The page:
The Indian APA programme was introduced in 2012; it was designed to bring in positive changes in the Indian transfer pricing (TP) regime, and was perceived globally as highly aggressive. It aimed at reducing TP litigation by making tax authorities and taxpayers work in collaboration. The objective of an APA is to provide tax certainty for cross-border transactions by encouraging taxpayers to present all the relevant facts before the tax authorities to arrive at mutually acceptable transfer pricing methodology (TPM).
The signing of five unilateral APAs by Indian revenue authorities and providing certainty of inter-company pricing to multinational enterprises (MNEs) for five yearsFY13 to FY18will go a long way in creating positivity in the Indian investment climate. This is especially so when Indian revenue authorities have been publicised as being aggressive due to recent high profile adjustments made to the values of transactions like equity infusion by overseas MNEs in their Indian subsidiaries and advertisement spends.
Is the response from the companies encouraging
The number of applications filed in the latest round of APA has been even higher. Such response could be an outcome of reasons such as: (1) aggressive approach adopted by the revenue authorities during TP audits resulting in significant adjustments; (2) the safe harbour rates being set very high and having failed to attract taxpayers; and (3) pragmatic, rational and business-like approach of Indian APA authorities with determination to make the programme successful.
It is, therefore, important to learn from the past years experiences and imperative for the taxpayers and the Indian revenue to gear up to make the Indian APA regime one of the most effective.
How should a taxpayer prepare to seek an APA
A taxpayer should smartly choose the APA option depending on the structure of his business and countries involved in the transaction. It is important that the decision to take the APA route is taken at an appropriate time so there would be sufficient time-period to prepare to take on the discussions with the APA authorities. The following parameters need due consideration for speeding up the process before proceeding to file an APA application:
*Preparation and evaluation of alternate options and a robust TP policy aligned to the commercial substance and documenting the same by way of inter-company agreements;
*Adherence to TP policy with a strong back-up documentation distinctly depicting functional and economic analysis;
*Documentation or information to be shared with authorities;
*Availability of robust financial projections;
* Business teams of the taxpayer need to get involved; site visits by APA authorities would be incomplete or futile unless business teams are fully involved;
*Creating contingencies and scope for accommodating future organisational or operational structure consequent to merger, demerger or restructuring;
* Negotiating objectively in a skilled manner by experts;
* In the case of a unilateral APA, it would be important to test the acceptance of the same in the overseas jurisdiction;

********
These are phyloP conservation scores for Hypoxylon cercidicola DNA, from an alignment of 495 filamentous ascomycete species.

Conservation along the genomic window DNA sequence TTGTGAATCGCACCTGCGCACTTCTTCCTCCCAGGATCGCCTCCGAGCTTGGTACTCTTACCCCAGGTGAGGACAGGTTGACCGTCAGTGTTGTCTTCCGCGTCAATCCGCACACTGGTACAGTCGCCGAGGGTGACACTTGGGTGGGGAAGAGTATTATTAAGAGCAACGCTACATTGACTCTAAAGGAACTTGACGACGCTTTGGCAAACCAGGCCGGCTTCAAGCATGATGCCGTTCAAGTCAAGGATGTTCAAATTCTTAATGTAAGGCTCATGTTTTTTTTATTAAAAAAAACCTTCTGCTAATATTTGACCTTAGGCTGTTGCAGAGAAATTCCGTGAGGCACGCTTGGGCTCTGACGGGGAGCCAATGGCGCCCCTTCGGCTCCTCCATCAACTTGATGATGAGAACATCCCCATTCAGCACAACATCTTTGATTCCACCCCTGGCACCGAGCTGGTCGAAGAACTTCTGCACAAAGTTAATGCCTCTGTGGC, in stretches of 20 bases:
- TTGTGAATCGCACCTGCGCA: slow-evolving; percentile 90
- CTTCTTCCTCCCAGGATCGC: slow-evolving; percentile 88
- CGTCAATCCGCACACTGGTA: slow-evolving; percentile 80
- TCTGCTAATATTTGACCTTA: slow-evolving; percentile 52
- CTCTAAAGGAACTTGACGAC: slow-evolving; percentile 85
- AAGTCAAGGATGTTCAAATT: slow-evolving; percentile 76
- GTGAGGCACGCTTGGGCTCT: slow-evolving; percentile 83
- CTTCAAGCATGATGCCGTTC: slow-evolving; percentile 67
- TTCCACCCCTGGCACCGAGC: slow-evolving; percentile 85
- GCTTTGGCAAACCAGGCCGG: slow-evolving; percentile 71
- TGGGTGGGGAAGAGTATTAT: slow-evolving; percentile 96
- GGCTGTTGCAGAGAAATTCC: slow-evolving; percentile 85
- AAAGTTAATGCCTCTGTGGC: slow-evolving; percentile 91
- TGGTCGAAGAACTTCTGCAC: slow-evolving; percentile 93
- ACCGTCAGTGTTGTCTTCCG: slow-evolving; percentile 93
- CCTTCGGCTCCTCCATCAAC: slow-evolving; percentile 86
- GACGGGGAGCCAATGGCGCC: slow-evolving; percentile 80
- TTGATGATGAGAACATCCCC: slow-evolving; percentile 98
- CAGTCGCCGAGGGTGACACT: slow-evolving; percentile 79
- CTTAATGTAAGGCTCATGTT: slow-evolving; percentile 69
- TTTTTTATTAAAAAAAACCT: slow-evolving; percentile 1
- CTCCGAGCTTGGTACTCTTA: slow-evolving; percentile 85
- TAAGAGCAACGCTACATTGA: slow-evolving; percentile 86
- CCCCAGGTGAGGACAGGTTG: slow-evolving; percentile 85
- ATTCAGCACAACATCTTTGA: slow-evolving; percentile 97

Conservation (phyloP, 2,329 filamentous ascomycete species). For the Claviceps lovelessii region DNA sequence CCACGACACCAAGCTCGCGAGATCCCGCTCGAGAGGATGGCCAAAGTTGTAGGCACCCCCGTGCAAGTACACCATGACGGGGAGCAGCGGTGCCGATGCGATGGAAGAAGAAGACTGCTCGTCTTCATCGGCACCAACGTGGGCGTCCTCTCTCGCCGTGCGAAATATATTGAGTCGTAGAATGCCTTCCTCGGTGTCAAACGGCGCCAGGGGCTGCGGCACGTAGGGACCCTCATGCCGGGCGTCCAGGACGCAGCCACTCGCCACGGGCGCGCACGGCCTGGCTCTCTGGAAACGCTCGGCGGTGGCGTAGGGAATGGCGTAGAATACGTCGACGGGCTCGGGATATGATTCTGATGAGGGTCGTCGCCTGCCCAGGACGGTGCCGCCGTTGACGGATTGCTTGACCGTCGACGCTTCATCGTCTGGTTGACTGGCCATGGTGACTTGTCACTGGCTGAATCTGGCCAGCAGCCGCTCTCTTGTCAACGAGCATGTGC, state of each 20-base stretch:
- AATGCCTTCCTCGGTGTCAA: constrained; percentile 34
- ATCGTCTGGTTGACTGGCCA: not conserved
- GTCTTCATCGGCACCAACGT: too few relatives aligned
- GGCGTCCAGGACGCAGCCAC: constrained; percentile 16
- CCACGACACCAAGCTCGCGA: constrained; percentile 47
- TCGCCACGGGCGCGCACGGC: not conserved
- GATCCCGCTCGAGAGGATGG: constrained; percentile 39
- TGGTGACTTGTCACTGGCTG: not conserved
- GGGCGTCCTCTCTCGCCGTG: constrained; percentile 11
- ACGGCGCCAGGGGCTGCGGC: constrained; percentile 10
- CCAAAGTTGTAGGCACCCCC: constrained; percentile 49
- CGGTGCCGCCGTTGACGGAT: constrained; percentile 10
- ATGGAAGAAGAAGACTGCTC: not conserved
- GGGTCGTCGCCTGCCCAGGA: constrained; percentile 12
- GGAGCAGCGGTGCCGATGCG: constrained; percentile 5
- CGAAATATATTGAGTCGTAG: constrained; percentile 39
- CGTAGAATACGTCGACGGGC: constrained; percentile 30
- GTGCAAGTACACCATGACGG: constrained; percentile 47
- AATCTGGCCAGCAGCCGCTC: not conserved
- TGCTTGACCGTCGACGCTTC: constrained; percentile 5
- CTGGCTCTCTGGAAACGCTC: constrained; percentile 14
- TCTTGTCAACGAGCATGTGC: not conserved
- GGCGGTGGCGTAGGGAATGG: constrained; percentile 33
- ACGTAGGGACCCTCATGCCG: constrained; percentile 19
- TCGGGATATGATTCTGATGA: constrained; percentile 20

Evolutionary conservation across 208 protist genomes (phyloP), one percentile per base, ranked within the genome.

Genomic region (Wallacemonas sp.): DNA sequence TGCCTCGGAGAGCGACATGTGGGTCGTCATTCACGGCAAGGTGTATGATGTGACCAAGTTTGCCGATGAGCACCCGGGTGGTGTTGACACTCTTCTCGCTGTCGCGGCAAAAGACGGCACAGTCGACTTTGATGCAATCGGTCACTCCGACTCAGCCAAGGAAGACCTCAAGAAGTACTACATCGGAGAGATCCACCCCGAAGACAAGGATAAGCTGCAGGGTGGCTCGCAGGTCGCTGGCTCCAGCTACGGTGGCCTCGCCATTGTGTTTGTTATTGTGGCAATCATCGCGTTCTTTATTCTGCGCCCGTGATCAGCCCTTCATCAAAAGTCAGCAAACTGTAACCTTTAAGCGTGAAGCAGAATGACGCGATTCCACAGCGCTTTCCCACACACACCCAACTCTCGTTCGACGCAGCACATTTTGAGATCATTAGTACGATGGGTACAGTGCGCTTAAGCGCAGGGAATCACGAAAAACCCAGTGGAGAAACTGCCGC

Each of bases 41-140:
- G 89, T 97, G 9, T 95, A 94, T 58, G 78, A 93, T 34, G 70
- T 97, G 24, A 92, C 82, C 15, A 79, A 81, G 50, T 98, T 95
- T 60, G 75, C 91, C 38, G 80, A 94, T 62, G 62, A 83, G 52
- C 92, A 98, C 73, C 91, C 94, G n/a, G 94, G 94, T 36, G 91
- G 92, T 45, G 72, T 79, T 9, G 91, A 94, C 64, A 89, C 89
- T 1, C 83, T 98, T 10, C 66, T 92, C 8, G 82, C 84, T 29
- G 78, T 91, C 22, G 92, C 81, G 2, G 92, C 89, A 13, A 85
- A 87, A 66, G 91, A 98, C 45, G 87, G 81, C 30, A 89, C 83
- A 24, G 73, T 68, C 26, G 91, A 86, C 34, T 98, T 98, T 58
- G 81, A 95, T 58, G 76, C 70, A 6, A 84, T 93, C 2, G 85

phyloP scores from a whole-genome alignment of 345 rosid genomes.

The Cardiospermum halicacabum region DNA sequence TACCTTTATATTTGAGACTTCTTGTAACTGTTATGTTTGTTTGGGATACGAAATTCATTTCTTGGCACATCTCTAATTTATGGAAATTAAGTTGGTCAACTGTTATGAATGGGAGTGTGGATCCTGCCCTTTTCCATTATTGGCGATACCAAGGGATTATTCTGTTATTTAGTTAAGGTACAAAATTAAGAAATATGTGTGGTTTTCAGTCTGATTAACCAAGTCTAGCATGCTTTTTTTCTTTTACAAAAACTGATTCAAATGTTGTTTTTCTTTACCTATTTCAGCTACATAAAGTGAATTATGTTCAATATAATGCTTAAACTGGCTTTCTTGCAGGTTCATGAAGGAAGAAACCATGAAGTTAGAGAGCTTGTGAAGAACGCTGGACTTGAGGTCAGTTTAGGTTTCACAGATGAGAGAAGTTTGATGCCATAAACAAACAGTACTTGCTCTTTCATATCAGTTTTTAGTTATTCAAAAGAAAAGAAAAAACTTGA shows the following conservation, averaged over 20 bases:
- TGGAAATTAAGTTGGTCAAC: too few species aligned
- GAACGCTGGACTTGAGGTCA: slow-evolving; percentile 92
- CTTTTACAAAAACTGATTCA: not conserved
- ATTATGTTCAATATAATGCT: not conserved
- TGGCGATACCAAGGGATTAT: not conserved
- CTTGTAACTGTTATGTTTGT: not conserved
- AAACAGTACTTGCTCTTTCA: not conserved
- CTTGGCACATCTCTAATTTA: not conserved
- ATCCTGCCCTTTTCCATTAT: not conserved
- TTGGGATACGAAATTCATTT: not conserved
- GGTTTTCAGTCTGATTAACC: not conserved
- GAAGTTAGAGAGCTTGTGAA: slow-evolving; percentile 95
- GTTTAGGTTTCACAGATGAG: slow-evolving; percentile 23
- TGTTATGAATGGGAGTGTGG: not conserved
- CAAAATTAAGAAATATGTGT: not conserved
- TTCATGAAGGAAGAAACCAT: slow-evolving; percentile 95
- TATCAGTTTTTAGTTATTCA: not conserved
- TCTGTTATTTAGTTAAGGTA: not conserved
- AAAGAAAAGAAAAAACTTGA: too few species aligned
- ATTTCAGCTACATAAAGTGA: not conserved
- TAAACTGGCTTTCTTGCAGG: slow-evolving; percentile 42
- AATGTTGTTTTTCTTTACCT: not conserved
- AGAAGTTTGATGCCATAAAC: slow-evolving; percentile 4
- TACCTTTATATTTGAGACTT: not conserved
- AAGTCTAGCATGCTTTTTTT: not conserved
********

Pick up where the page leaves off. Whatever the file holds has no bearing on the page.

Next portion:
* In case of bilateral or multilateral APAs, ensure that the taxpayer and related party present a consistent case to the relevant competent authorities; and
* Finally, an alternative plan of action is required in case the APA is not being concluded.
Also, failure to comply with critical assumptions may make an APA unworkable. Indian regulations do not provide any specific list of critical assumptions, hence taxpayer and the APA authorities should carefully consider which all critical assumptions should be included in the agreement; for example, those relating to business structure, business operations or expected business volume. It is also important for revenue authorities to effectively handle the APA process given the overwhelming number of applications.
What kind of steps can ensure speedy disposal of applications and instil taxpayers confidence
Several steps need to be taken both by the income-tax department and the companies.
* APA authority should build a large team and include amongst them subject-matter experts;
* The mindset of the current APA officers has to be shared with the new set of incumbents;
* Timing is the essence;
* There has to be an enabler built into the regulations permitting for roll-back of APAsroll-back refers to application of the APA position relating to TPM to similar international transactions to the periods prior to APA;
* As in countries like the US, there could be special provision made out to handle the APA requirement of SMEs.
Further, during the term of the APA, the taxpayers are required to file annual compliance reports with the tax department, which would be subject to limited audit by the revenue officers. It is important to see whether the revenue officers are able to comprehend the nuances of the APAs signed and limit their inquiries to important aspects only, so as to enable the taxpayers to see the benefits of the regime after going through the APA process. This will eventually help in boosting investor confidence, thereby benefiting the Indian economy.
Rohan K Phatarphekar
The author is partner & national head, Global Transfer Pricing Services, KPMG in India. Views are personal